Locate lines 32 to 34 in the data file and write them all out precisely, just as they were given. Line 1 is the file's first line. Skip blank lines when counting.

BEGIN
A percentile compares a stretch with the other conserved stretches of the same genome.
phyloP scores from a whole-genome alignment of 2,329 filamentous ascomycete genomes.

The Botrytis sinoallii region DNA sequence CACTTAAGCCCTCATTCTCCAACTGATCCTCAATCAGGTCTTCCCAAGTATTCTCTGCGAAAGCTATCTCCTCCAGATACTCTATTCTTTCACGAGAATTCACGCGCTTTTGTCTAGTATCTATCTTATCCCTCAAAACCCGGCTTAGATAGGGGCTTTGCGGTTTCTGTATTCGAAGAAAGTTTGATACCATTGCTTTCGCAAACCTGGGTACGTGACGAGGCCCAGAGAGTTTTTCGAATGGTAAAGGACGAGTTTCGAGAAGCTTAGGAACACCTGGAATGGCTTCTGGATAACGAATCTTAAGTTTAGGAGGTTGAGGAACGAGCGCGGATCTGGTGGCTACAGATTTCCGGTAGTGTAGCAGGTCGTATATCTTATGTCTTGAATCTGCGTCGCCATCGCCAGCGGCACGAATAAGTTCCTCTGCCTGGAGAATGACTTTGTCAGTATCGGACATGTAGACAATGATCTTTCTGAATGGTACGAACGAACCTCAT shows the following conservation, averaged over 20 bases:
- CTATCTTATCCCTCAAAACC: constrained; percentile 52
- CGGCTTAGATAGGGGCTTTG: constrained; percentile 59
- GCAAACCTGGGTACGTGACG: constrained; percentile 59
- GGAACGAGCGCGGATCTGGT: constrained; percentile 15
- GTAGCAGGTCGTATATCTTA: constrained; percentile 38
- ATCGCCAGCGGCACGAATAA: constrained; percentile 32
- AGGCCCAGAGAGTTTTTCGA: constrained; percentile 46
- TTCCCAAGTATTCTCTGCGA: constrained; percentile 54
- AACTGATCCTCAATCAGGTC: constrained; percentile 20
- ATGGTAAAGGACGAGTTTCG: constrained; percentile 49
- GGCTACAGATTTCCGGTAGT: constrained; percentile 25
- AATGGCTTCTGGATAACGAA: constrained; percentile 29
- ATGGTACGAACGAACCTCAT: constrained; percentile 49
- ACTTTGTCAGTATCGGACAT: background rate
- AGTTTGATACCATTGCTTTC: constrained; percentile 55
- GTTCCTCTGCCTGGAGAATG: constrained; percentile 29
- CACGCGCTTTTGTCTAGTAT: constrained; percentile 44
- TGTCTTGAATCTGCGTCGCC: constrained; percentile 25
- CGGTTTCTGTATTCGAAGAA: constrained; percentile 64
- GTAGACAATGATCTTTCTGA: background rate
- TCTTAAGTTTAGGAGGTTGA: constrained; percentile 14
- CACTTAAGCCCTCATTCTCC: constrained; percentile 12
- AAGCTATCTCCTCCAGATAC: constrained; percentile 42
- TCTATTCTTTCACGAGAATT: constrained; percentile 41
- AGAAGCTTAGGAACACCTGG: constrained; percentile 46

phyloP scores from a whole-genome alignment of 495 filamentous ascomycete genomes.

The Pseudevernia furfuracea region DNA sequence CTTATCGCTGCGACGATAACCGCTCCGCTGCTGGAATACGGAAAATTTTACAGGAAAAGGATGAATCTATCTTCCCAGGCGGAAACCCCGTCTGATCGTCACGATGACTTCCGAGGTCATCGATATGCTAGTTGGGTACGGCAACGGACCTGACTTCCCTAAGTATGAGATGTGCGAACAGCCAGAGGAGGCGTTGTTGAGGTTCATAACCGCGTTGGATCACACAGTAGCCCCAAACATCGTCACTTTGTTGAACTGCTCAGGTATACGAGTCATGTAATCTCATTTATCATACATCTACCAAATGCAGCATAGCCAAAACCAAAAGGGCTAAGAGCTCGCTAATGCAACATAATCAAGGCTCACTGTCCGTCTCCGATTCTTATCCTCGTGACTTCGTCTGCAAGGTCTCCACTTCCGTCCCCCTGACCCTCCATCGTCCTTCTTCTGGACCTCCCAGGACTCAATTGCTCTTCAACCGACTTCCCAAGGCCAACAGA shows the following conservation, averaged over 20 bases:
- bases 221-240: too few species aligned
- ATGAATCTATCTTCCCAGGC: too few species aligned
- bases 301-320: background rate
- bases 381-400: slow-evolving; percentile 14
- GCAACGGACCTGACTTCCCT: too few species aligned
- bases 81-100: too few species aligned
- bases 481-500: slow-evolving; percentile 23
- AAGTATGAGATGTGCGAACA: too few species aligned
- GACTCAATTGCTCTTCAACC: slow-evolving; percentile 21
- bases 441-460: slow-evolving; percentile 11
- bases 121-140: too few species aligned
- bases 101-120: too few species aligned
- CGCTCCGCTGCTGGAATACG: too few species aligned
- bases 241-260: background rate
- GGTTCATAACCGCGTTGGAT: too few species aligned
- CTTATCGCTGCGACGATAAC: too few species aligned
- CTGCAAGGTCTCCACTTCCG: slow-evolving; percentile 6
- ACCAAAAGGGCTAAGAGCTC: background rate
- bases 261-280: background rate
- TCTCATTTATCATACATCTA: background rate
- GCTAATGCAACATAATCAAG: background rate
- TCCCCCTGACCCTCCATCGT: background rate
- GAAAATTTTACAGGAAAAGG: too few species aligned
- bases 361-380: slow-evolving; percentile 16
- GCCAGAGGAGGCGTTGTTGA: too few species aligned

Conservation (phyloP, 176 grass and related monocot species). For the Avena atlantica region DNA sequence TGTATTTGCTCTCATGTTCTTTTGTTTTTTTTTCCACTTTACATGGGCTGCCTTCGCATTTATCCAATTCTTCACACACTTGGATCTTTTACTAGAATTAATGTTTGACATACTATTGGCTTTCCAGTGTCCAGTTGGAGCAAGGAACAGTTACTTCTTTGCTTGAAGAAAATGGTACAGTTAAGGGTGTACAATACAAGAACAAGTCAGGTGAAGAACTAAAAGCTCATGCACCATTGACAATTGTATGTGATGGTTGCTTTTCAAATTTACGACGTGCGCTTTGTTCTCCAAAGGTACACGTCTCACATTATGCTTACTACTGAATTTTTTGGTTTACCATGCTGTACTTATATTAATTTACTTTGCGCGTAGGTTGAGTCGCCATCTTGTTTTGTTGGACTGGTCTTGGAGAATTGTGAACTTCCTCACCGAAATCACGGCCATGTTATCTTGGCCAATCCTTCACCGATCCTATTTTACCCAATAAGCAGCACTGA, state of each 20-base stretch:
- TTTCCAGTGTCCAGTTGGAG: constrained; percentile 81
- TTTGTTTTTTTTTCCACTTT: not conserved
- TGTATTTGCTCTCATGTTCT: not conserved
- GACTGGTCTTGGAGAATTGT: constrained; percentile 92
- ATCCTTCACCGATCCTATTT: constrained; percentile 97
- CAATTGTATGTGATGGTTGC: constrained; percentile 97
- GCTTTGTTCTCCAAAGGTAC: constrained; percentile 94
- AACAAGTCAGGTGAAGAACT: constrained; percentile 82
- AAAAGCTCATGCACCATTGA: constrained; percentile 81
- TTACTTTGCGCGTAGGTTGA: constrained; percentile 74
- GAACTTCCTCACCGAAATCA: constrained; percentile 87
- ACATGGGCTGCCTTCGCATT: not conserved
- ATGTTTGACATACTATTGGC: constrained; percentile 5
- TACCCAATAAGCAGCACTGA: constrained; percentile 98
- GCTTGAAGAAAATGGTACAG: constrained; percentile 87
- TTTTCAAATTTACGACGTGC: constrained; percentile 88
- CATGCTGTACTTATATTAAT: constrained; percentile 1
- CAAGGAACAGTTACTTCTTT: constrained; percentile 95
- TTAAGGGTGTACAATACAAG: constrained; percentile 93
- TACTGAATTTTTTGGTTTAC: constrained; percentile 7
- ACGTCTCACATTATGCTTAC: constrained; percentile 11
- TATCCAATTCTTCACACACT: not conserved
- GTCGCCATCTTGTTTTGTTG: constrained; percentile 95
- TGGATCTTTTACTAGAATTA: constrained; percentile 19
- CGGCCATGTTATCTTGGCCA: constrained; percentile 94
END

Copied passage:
- ATGAATCTATCTTCCCAGGC: too few species aligned
- bases 301-320: background rate
- bases 381-400: slow-evolving; percentile 14